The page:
Volume 65, Issue 3, March 1994
Index of content:
65(1994); http://dx.doi.org/10.1063/1.1145242View Description Hide Description
The noncontact magnetic manipulation of probe masses within the body is an area of research that has received substantial attention from the medical physics community, especially during the past three decades. The therapeutic and diagnostic possibilities arising from such technology include site‐specific drug delivery within the central nervous system, advancement of techniques for navigation and selective catheterization of vessels within the cardiovascular and cerebrovascular systems, and the nonsurgical exploration of the alimentary and respiratory tracts. In this review, we examine the physical principles underlying in vivo magnetic manipulation systems, and catalog the various types of instrumentation used for such purposes to date. Thereafter, we evaluate the different methods of image‐based localization used to identify the position of the probe within the body. Finally, we appraise an emerging technology known as nonlinear magnetic stereotaxis, a technique that permits minimally invasive access to difficult‐to‐approach parts of the brain. We close the review with a few comments on the directions for future work within this field.
65(1994); http://dx.doi.org/10.1063/1.1145118View Description Hide Description
A novel discharge circuit that reduces significantly the amount of energy conducted by the switch in a TEA CO2 laser is reported. We demonstrate this circuit on a working multijoule TEA CO2 laser in which the switch is shown to conduct typically only 5% of the total input pulse energy. The laser has worked reliably in gas mixtures that place stringent demands on the discharge and circuit. It has produced an output of 7 J at an efficiency of 9.6% using a CO2:N2:He (1:1:4) gas mixture at atmospheric pressure and further using a helium‐free gas mixture (CO2:N2:H2 at 400 mbar) it has produced a maximum efficiency of 14.6% for an output of 7.8 J. The great simplicity and high efficiency of the new discharge circuit allow it to be incorporated in the existing laser designs with minimal modifications.
65(1994); http://dx.doi.org/10.1063/1.1145119View Description Hide Description
Fabry–Perot interferometers are routinely used in the Tore Supra tokamak in order to measure the time evolution of the electron temperature of the confined plasmas.Calibration of such interferometers requires the detection of very low dc levels (0.1 nV) with signal‐to‐noise ratios less than 10−5, which is generally not compatible with standard detection methods. A new correlation method is proposed to achieve this absolute calibration. It is based on a proper noise autocorrelation technique combined with an optimized filtering involving Fourier analysis. The advantages of the method are detailed and experimentally compared to standard averaging techniques, such as coherent addition and synchronous detection. The method can be used in a more general context every time very small amplitude signals are to be measured.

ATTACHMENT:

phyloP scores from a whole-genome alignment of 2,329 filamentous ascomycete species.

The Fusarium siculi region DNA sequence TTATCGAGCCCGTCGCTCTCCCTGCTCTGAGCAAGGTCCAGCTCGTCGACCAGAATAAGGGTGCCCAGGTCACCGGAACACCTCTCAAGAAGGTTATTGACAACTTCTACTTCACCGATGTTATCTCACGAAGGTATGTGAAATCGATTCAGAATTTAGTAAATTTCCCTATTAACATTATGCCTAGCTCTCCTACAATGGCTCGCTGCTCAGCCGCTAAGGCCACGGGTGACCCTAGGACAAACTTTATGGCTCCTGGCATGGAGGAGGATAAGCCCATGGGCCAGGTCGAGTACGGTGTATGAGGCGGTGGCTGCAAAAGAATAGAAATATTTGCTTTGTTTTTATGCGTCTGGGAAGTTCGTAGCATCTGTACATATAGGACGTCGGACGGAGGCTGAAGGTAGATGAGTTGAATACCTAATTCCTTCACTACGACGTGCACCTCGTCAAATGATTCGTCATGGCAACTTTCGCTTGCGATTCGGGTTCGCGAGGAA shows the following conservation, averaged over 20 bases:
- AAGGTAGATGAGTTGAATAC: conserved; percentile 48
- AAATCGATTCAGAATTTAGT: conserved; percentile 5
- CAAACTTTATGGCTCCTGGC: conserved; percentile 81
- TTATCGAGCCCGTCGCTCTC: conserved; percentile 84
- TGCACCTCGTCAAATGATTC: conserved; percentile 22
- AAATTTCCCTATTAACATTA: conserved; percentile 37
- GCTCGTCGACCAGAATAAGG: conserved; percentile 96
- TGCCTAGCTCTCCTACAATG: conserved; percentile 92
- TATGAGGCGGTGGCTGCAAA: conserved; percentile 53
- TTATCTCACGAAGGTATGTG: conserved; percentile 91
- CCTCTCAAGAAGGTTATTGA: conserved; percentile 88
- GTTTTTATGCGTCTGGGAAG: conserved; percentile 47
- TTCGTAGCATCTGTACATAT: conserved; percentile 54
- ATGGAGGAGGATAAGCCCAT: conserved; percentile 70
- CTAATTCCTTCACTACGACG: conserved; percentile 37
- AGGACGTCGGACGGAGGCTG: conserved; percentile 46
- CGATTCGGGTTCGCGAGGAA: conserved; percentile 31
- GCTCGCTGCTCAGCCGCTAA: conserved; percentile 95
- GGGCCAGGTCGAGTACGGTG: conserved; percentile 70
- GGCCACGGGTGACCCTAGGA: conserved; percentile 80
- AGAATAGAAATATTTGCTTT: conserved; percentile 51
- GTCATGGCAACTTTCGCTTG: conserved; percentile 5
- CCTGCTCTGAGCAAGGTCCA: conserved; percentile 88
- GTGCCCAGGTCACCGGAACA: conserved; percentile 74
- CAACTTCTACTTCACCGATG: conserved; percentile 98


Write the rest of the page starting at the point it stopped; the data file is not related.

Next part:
65(1994); http://dx.doi.org/10.1063/1.1145120View Description Hide Description
A simple step‐by‐step procedure, including several novel techniques discussed in the Appendices, is given for minimizing ac phase noise in typical interferometric systems such as two‐beam interferometers,holographic setups, four‐wave mixers, etc. Special attention is given to index of refraction fluctuations, direct mechanical coupling, and acoustic coupling, whose importance in determining ac phase noise in interferometric systems has not been adequately treated. The minimization procedure must be carried out while continuously monitoring the phase noise which can be done very simply by using a photodiodemeasurement of the interferometer output. Supplementary measurements using a microphone and accelerometer will also be helpful in identifying the sources of phase noise. Emphasis is placed on new techniques or new modifications of older techniques which will not usually be familiar to most workers in optics. Thus, the necessity of eliminating the effects of index of refraction fluctuations which degrade the performance of all interferometers is pointed out as the first priority. A substantial decrease of the effects of all vibrating, rotating, or flowing masses (e.g., cooling lines) in direct contact with the optical table will also have to be carefully carried out regardless of the type of interferometric system employed.